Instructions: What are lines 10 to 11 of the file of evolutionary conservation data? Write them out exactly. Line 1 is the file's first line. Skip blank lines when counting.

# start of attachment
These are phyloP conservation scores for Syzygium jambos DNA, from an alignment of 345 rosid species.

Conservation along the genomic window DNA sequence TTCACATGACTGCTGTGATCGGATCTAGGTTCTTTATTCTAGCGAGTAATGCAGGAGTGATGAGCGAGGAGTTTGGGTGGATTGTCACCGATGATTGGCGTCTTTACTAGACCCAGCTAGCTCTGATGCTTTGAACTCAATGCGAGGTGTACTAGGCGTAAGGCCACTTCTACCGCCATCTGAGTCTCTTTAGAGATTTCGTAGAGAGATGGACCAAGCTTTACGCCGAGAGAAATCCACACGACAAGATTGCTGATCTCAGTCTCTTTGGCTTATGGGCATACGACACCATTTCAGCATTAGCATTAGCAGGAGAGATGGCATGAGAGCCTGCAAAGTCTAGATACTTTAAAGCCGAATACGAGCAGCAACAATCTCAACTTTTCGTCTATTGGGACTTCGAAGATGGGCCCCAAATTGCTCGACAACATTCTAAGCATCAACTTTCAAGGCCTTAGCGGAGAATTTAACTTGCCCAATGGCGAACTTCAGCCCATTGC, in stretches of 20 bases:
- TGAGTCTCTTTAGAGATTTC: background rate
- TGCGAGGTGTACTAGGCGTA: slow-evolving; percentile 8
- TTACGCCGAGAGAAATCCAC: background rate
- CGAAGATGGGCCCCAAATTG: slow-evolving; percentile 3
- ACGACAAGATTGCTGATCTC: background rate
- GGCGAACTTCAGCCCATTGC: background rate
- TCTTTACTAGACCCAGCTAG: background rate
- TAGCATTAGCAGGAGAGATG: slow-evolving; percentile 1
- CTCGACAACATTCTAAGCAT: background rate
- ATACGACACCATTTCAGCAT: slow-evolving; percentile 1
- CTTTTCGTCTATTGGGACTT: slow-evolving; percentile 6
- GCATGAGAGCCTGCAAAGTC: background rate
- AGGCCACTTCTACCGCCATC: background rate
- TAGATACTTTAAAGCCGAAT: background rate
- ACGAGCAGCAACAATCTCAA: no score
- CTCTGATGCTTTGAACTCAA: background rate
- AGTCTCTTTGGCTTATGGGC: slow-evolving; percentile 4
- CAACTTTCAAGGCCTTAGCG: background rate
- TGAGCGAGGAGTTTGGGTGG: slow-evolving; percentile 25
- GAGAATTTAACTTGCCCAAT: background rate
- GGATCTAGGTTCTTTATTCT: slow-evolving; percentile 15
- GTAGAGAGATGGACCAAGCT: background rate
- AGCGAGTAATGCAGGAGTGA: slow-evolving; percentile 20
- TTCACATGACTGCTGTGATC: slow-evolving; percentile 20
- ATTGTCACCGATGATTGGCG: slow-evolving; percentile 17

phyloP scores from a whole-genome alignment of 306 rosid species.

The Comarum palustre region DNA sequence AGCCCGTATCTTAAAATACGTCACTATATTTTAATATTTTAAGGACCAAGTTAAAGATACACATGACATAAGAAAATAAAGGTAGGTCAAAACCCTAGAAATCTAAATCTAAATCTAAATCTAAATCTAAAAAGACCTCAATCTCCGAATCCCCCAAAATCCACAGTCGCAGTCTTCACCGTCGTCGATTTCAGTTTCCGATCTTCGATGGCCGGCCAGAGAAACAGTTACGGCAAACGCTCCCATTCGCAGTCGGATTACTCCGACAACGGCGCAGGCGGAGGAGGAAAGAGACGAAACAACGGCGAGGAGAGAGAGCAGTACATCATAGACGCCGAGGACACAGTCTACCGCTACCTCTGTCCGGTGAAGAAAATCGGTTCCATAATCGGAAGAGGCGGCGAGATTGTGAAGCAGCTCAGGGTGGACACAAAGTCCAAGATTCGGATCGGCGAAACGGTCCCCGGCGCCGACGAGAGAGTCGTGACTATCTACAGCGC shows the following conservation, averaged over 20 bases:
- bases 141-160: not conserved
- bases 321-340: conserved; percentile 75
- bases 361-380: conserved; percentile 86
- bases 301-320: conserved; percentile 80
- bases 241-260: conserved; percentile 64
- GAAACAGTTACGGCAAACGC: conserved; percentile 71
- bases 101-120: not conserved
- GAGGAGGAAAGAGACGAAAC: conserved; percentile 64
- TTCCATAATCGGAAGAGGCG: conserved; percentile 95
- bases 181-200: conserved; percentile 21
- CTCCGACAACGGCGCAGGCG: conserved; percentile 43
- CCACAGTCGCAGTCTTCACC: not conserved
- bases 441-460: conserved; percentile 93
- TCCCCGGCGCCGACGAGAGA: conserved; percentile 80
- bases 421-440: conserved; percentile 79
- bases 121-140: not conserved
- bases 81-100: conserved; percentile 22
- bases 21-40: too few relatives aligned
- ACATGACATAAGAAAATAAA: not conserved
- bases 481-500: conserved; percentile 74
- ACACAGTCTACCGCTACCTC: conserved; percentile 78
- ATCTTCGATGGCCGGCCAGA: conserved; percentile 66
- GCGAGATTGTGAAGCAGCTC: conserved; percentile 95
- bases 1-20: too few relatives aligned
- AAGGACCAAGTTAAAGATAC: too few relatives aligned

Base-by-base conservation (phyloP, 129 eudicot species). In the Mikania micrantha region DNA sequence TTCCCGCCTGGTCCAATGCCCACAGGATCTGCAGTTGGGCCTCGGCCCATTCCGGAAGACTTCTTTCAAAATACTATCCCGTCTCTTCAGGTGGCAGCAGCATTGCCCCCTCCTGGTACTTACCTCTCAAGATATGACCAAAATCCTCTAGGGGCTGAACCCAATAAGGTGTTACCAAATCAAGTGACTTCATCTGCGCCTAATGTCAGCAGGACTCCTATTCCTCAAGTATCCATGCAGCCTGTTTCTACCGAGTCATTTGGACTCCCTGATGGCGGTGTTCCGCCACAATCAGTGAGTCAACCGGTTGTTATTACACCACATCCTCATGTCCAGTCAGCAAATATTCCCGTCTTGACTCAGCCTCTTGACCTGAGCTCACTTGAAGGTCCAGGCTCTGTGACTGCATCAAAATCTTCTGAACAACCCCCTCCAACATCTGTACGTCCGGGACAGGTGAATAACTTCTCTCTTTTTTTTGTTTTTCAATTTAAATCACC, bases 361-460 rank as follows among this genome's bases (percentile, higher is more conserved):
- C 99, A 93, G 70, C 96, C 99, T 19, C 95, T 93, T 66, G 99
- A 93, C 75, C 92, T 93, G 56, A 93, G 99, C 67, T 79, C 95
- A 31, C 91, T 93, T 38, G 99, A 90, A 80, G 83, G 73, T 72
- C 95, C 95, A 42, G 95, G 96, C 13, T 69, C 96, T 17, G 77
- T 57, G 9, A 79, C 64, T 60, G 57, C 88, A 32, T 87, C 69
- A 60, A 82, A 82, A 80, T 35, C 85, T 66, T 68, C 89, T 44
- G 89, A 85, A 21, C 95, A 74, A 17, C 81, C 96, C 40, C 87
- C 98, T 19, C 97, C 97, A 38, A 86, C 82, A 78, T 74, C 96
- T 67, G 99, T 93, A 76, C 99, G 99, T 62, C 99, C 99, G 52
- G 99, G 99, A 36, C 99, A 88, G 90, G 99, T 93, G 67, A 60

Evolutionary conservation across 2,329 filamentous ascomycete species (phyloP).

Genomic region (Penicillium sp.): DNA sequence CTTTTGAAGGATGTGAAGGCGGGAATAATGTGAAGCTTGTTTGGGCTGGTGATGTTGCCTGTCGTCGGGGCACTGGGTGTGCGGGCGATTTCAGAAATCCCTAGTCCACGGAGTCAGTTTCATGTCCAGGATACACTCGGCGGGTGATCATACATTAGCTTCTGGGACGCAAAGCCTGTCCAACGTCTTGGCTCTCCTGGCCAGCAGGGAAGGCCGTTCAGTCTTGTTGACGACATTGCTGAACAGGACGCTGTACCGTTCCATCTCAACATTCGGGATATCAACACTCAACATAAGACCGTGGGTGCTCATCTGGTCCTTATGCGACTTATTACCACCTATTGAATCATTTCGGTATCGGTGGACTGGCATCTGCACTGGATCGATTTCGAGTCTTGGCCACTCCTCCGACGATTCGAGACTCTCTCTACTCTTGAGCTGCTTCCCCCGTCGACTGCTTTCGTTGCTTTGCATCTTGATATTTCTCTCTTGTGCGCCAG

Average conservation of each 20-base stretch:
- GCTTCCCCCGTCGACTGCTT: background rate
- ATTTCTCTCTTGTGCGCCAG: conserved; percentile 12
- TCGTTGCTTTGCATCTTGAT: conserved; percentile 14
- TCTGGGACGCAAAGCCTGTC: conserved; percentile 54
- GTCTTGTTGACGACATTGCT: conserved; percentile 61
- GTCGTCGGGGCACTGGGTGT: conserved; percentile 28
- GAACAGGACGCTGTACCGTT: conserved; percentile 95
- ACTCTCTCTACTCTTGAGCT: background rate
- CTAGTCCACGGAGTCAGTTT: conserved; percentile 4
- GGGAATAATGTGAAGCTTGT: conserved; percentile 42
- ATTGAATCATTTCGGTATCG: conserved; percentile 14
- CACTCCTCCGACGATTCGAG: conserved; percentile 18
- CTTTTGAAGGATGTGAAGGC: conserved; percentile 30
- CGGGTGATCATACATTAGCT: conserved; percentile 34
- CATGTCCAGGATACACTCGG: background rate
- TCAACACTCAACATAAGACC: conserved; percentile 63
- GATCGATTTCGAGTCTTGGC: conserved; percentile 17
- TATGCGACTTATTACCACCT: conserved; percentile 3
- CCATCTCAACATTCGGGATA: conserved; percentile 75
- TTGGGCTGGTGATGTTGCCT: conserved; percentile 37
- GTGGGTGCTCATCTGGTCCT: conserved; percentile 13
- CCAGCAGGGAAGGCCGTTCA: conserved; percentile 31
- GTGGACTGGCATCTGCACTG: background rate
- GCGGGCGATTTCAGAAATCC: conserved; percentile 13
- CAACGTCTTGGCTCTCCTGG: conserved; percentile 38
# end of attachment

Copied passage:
- TAGCATTAGCAGGAGAGATG: slow-evolving; percentile 1
- CTCGACAACATTCTAAGCAT: background rate